No other composer in the history of Western music compares to J.S. Bach. He excelled in virtually every genre — except opera — and invented quite a few himself, including the keyboard concerto.
Although the piano has dominated the concerto literature for more than 200 years, the keyboard came late to the ranks of concerto soloists. Baroque composers generally regarded the harpsichord as a “utility” orchestral instrument; one that filled in harmonies as opposed to presenting melody. Even Vivaldi — who composed more than 500 concertos — never wrote one for the harpsichord. (He did, however, manage to compose one for the lute.)
Bach was probably the first to compose concertos for the harpsichord. But even these are re-workings of his compositions for other instruments, usually “melody” instruments like the violin or oboe.
As it does every year, the festival brought together an impressive roster of performers and scholars. In addition to Founding Artistic Director Karen Flint, the event featured harpsichordists Davitt Moroney, Arthur Haas, Luc Beausejour, Janine Johnson, Leon Schelhase and Joyce Chen.
Accompanying them were Martin Davids and Edwin Huizinga (violins), Amy Leonard (viola), John Mark Rozendaal (cello), Heather Miller Lardin (bass), Rainer Beckman and Lewis R. Baratz (recorders). John Phillips provided care and tuning of the harpsichords.
The true stars of the event were the harpsichords, as Moroney stated in his pre-concert remarks. Instruments from the Flint Collection included two by the famous Flemish manufacturer Ioannes Ruckers (Antwerp, 1627 & 1635), one by Nicolas Dumont (Paris, 1707) and a recently acquired representative by father-and-son harpsichord builders Nicolas and Francois-Etienne Blanchet (Paris, 1730). Filling out the quarter was a representative by Joannes Goermans (Paris, 1748) on loan from a private collection. The instruments were chosen because they contain d’’’, the highest note of Bach’s harpsichords, explained Moroney.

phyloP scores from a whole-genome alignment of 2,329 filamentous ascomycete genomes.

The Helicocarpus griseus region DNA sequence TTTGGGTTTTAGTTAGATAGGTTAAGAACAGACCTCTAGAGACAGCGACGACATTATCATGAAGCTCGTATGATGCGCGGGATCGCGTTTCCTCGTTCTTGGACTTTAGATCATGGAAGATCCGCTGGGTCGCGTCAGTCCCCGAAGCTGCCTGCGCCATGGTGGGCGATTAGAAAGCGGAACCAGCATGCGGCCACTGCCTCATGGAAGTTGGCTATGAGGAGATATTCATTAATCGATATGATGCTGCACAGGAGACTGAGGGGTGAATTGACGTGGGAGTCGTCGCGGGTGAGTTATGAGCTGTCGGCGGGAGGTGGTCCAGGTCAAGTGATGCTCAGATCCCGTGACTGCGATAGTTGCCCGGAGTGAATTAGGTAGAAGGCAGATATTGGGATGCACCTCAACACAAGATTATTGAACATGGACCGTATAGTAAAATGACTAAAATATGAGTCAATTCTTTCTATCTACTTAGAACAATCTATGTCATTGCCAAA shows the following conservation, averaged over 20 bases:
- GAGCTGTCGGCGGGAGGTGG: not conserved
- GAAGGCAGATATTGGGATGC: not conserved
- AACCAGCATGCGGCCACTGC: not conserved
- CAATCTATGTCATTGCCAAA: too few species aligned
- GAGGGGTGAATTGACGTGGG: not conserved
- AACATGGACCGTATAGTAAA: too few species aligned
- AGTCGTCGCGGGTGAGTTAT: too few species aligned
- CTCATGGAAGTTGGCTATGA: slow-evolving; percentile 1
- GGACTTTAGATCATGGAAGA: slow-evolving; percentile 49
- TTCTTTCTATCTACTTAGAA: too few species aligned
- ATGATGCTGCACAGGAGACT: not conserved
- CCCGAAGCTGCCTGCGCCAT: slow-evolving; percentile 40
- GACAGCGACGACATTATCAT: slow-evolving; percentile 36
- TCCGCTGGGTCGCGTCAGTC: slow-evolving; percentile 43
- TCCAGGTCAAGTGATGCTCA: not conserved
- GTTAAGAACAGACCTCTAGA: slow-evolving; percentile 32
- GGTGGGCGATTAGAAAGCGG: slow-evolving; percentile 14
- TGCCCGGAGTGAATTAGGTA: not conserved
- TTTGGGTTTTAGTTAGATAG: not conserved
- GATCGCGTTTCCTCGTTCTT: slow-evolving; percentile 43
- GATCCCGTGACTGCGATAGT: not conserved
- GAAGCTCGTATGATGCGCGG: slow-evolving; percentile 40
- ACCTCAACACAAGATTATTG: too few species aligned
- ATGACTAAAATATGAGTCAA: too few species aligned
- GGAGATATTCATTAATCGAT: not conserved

Oddly enough, the event opened with a performance of the Concerto in A minor for 4 harpsichords, BWV 1065, a faithful transcript not of a Bach composition but of Vivaldi’s B minor Concerto for Four Violins (Op. 3/10). Bach, however, makes it his by expanding both the counterpoint and harmonies and imbuing the solo parts with greater complexity and clarity. Of particular interest is the middle movement where each soloist — Moroney, Flint, Johnson and Chen — produces a different kind of arpeggio on a central propulsive fragment.
Concerto in F minor, BWV 1056 is believed to have been based on a lost violin concerto in G minor. It is unusual in that it sets the soloist off rhythmically from the orchestra, with the strings playing in strict 2/4 time and the soloist playing almost exclusively in triplets. The lovely second movement provides a lyrical respite before a return, with only a slight pause, to the rhythmic vitality of the final movement, replete with felicitous echoes between soloist Luc Beausejour and the orchestra.
Arthur Haas and Leon Schelhase joined together to perform the Concerto in C minor for two harpsichords, BWV 1062. Bach’s well-known Double Violin Concerto in D minor, BWV 1043 provided the basis for this transcription. The opening and closing movements feature much contrapuntal weaving of themes. As for the middle movement, the orchestra takes a back seat as the soloists engage in a kind of Baroque vocal duet. This beautiful movement seems both intense and calm at the same time and one could easily see the emotional involvement on the faces of violinists Davids and Huizinga.
The mood brightened as Karen Flint offered the Concerto in A major, BWV 1055. As always, Flint’s playing was flawless. The outer movements of this concerto are lovely but the middle movement is unbelievably beautiful for its extremely long musical lines which weave so deftly when played, as here, at the proper tempo.
The highlight of the evening, though, was the less hummable — but most frequently performed — Concerto in D minor, BWV 1052. In this virtuosic tour-de-force, Janine Johnson and the accompanying strings wholly delivered on the drama and high-speed prowess of the outer movements, while reaping all poignancy of the middle movement.